I’ll also be working on reading the Poetic Edda – I’ve read bits here and there, but I’ll like to do a better and more dedicated study. Also working more in-depth with the runes (of course) and using their energies in new/different ways. I’ll be writing everyday and am looking forward to talking time for some self healing and whole-ing.

The Ordeal of Odin

It is said that Odin hung for Yggdrasil (the World Tree) for nine days and nights in his quest for the Runes. As a Rune reader, I choose to acknowledge this period between Auguest 17th and the 25th, as it is held my many Heathen traditions. I make this period in a variety of ways;  a daily ritual, reading of the Edda’s, and a fast (if possible). In intresting way to observe one day is in silence (or as much silence as possible). This is an opportune time to create a new set of Runes. For today, I’d like to share the tale of Odin’s ordeal:

The Web of Wyrd

137.
I trow I hung on that windy Tree
nine whole days and nights,
stabbed with a spear, offered to Odin,
myself to mine own self given,
high on that Tree of which none hath heard
from what roots it rises to heaven.

138.
None refreshed me ever with food or drink,
I peered right down in the deep;
crying aloud I lifted the Runes
then back I fell from thence.

140.
Ere long I bare fruit, and throve full well,
I grew and waxed in wisdom;
word following word, I found me words,
deed following deed, I wrought deeds.

141.
Hidden Runes shalt thou seek and interpreted signs,
many symbols of might and power,
by the great Singer painted, by the high Powers fashioned,
graved by the Utterer of gods.

143.
Dost know how to write, dost know how to read,
dost know how to paint, dost know how to prove,
dost know how to ask, dost know how to offer,
dost know how to send, dost know how to spend?

144.
……..
Thus Odin graved ere the world began;
Then he rose from the deep, and came again.

Translated by Olive Bray
Edited by D. L. Ashliman

Back, I think…

I know I’ve been out a while, but here I am. Where to begin?

Let’s talk about tattoos. I received mine two weeks ago (finally).

My new ink

This tattoo consists of the runes Tiwaz and Berkana. Tiwaz is the rune of Tyr, god of heroes and self-sacrifice. It’s the rune of the warrior spirit: honor, courage, righteousness, integrity, and tempering pride with humility. Berkana is the rune of the birch tree and represents growth and renewal. Birch trees were one of the first to grow after the ice age, so Berkana also represents the ability to survive hard times and thrive after.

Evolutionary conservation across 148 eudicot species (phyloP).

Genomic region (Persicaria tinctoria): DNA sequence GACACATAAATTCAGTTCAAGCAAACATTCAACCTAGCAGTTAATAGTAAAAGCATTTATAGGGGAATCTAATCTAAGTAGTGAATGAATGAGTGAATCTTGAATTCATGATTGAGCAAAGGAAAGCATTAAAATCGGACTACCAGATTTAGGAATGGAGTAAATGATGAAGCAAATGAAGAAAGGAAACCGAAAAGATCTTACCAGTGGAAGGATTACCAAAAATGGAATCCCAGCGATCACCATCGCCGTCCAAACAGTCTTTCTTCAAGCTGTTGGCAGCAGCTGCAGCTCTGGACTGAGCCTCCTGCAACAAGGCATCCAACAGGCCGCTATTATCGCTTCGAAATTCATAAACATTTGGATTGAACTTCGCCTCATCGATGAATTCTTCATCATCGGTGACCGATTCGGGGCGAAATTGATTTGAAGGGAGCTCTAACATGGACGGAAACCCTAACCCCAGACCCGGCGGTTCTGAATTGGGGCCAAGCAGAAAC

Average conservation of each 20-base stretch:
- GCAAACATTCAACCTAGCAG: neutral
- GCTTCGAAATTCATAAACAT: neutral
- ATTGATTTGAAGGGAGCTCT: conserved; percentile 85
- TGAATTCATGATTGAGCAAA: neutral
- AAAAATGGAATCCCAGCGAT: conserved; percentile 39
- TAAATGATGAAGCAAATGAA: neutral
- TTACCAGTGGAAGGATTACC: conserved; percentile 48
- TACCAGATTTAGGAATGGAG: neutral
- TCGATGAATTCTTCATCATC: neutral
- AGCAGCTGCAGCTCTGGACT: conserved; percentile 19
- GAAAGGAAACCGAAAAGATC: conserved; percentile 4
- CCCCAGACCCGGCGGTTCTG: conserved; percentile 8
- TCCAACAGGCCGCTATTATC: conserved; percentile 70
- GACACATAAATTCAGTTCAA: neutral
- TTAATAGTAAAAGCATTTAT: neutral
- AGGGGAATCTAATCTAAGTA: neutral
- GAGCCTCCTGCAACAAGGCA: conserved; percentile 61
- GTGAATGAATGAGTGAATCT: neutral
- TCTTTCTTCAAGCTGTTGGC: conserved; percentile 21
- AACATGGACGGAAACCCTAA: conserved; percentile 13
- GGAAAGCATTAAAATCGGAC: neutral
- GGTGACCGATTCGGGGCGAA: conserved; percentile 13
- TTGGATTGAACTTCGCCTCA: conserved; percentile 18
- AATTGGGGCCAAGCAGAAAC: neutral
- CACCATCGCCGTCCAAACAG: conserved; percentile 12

I’ve always had a deep connection to these two runes and now I literally carry them with me every day.

The process wasn’t too painful, just a few spots near the top. I spent the two hours contemplating and connecting. This was my ordeal, as Odin’s was hanging from the World Tree (more on this later).

This is the first, but certainly not the last tattoo that will grace this skin. There are many more already planned, and we’ll talk about them when they come.

Blessings!

 

Prepairing for Workshop

This month, on the 29th, I’ll be leading a Rune Workshop at my local New Age shop. This is really exciting, but also the first time I’ll be teaching people about something. We’ll also be making a simple set of Runes that they can take home and use. If you ask me, it’s a pretty good deal.

Anyway, here’s the general of what I’ll be talking about:

My hand made clay Runes (not in order)

What are the Runes? – This will be a pretty short segment on the history of the Runes and of runes in general.

Odin and the Runes – This section of the workshop will be about the connection between the Runes and Odin, who in Norse mythology found and shared the Runes with humanity. This is just to give a little background for those who’ve never looked into the Runes

The Setup and Meanings of the Runes – This is where we will be creating the take home runestones. I will talk a little about the aettir, or rune rows then move on to the individual runes. As I read through each rune, we’ll create that runestone together. I have a feeling this will create a really powerful set!

How Can We Use the Runes? – A brief overview of different ways to use the Runes, including divination. I think introducing people to other uses, such as bindrunes and galdr, would be nice for those who have no experience so they don’t feel like they have no other use.

And at the end, I’ll offer a Q&A session and go over some recommendations for books, websites and Youtube channels. I’m seriously looking forward to this! I’ll be taking pictures too, and maybe make a tutorial on making a simple Rune set. Who knows?

~Take care and Blessed be

The Hanged Man – Odin

I’ve been thinking about the Tarot as of late, so I thought I’d share some of my feeling about the Hanged Man. I’ve always felt called to Odin, the most common myth associated with the Hanged Man. So, I think now is a good time to focus on this card and what it means to me. The Hanged Man is about decision making – namely the decision to sacrifice yourself for yourself. The Hanged Man sacrifices himself and gains wisdom and insight as his reward. This is why the story of Odin on the World Tree shows this so well.

Here, Odin is drawn as a traveler - a form he often took

138 I know that I hanged on a windy tree
nine long nights
wounded with a spear, dedicated to Odin,
myself to myself,
on that tree of which no man knows
from where its roots run.

139 No bread did they give me nor a drink from a horn
downward I peered;
I took up the runes, screaming I took them,
then I fell back from there.

Havamal from Poetic Edda
translated by Carolyne Larrington

Odin hung upon the World Tree, Yggdrasil, for nine days and nights. He was a sacrifice unto Himself, seeking wisdom and knowledge from Well of Wisdom. From His sacrifice came the Runes – the gifts of magic and writing. He also sacrificed one of His eyes for a drink from Mimir’s well, giving Him great fore-sight.

The Hanged Man teaches us that we have to make sacrifices in order to attain our personal truths and wisdoms. Not physical sacrifices but spiritual and personal sacrifices. Learning takes time, takes energy, takes dedication. There are times when we will have to set the word aside and hang by ourselves in order to understand and find what we seek